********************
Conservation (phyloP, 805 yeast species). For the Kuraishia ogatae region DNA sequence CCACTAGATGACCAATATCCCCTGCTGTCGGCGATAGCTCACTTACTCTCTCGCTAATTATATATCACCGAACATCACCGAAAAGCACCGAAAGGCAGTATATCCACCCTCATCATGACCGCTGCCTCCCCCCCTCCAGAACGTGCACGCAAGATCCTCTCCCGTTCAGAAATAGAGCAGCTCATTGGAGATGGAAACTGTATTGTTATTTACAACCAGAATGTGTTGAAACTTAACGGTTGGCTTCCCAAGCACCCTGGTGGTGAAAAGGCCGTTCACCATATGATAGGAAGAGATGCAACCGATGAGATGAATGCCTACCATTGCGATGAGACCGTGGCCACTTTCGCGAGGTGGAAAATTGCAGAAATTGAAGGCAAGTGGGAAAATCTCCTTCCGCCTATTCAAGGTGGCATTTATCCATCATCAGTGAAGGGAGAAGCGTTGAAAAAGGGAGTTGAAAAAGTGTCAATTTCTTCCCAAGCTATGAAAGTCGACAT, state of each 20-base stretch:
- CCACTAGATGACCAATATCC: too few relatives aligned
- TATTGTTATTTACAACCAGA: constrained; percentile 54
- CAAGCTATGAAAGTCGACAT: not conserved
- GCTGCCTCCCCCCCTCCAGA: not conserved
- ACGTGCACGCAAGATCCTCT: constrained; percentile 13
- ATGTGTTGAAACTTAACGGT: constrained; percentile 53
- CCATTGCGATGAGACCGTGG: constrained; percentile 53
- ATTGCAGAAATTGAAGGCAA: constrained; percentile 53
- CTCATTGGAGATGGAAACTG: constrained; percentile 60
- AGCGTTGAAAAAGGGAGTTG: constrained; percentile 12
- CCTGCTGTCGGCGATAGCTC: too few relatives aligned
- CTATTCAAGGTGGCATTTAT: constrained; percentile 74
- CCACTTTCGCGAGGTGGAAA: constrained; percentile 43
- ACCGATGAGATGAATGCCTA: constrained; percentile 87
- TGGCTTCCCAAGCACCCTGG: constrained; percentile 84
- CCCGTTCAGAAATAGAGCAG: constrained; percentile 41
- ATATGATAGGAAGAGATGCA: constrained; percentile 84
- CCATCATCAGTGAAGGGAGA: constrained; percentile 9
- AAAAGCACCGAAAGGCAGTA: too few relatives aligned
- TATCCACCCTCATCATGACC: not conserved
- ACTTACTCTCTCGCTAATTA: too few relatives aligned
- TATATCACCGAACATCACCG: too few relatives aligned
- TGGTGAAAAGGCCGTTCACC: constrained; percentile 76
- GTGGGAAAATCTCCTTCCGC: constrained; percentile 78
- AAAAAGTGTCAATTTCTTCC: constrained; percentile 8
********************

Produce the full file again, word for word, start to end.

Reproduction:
Conservation (phyloP, 805 yeast species). For the Kuraishia ogatae region DNA sequence CCACTAGATGACCAATATCCCCTGCTGTCGGCGATAGCTCACTTACTCTCTCGCTAATTATATATCACCGAACATCACCGAAAAGCACCGAAAGGCAGTATATCCACCCTCATCATGACCGCTGCCTCCCCCCCTCCAGAACGTGCACGCAAGATCCTCTCCCGTTCAGAAATAGAGCAGCTCATTGGAGATGGAAACTGTATTGTTATTTACAACCAGAATGTGTTGAAACTTAACGGTTGGCTTCCCAAGCACCCTGGTGGTGAAAAGGCCGTTCACCATATGATAGGAAGAGATGCAACCGATGAGATGAATGCCTACCATTGCGATGAGACCGTGGCCACTTTCGCGAGGTGGAAAATTGCAGAAATTGAAGGCAAGTGGGAAAATCTCCTTCCGCCTATTCAAGGTGGCATTTATCCATCATCAGTGAAGGGAGAAGCGTTGAAAAAGGGAGTTGAAAAAGTGTCAATTTCTTCCCAAGCTATGAAAGTCGACAT, state of each 20-base stretch:
- CCACTAGATGACCAATATCC: too few relatives aligned
- TATTGTTATTTACAACCAGA: constrained; percentile 54
- CAAGCTATGAAAGTCGACAT: not conserved
- GCTGCCTCCCCCCCTCCAGA: not conserved
- ACGTGCACGCAAGATCCTCT: constrained; percentile 13
- ATGTGTTGAAACTTAACGGT: constrained; percentile 53
- CCATTGCGATGAGACCGTGG: constrained; percentile 53
- ATTGCAGAAATTGAAGGCAA: constrained; percentile 53
- CTCATTGGAGATGGAAACTG: constrained; percentile 60
- AGCGTTGAAAAAGGGAGTTG: constrained; percentile 12
- CCTGCTGTCGGCGATAGCTC: too few relatives aligned
- CTATTCAAGGTGGCATTTAT: constrained; percentile 74
- CCACTTTCGCGAGGTGGAAA: constrained; percentile 43
- ACCGATGAGATGAATGCCTA: constrained; percentile 87
- TGGCTTCCCAAGCACCCTGG: constrained; percentile 84
- CCCGTTCAGAAATAGAGCAG: constrained; percentile 41
- ATATGATAGGAAGAGATGCA: constrained; percentile 84
- CCATCATCAGTGAAGGGAGA: constrained; percentile 9
- AAAAGCACCGAAAGGCAGTA: too few relatives aligned
- TATCCACCCTCATCATGACC: not conserved
- ACTTACTCTCTCGCTAATTA: too few relatives aligned
- TATATCACCGAACATCACCG: too few relatives aligned
- TGGTGAAAAGGCCGTTCACC: constrained; percentile 76
- GTGGGAAAATCTCCTTCCGC: constrained; percentile 78
- AAAAAGTGTCAATTTCTTCC: constrained; percentile 8